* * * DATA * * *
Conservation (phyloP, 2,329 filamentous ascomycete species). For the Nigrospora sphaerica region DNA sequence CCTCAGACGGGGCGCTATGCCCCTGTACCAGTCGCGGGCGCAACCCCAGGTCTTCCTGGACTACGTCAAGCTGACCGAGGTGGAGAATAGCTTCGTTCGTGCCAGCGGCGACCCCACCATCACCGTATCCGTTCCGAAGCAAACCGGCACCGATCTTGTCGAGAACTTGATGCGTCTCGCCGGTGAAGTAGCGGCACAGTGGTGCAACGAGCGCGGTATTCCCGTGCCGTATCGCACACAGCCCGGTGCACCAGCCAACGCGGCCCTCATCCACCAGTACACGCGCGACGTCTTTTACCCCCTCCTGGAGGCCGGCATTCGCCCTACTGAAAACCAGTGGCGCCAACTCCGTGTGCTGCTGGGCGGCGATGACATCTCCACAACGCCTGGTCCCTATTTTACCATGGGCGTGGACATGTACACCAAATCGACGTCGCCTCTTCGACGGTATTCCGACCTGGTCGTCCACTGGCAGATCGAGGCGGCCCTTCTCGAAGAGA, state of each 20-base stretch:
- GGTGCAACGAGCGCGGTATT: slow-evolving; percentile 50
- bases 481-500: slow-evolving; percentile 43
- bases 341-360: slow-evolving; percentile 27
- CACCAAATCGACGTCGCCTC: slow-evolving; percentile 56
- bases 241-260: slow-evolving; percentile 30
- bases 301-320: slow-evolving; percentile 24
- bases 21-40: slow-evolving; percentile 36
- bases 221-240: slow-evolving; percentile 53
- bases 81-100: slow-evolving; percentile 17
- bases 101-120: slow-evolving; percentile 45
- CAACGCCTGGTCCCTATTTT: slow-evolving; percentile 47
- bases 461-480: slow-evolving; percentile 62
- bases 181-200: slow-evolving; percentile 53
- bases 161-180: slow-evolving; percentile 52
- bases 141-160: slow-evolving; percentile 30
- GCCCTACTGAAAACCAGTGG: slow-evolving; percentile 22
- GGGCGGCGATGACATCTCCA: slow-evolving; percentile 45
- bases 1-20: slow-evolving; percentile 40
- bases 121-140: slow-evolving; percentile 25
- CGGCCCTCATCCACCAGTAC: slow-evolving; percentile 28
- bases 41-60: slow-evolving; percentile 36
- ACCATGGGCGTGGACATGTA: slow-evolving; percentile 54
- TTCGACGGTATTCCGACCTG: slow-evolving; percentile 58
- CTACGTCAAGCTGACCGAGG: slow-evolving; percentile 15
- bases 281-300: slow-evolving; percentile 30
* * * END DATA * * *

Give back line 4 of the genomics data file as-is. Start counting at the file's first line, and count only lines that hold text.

- bases 341-360: slow-evolving; percentile 27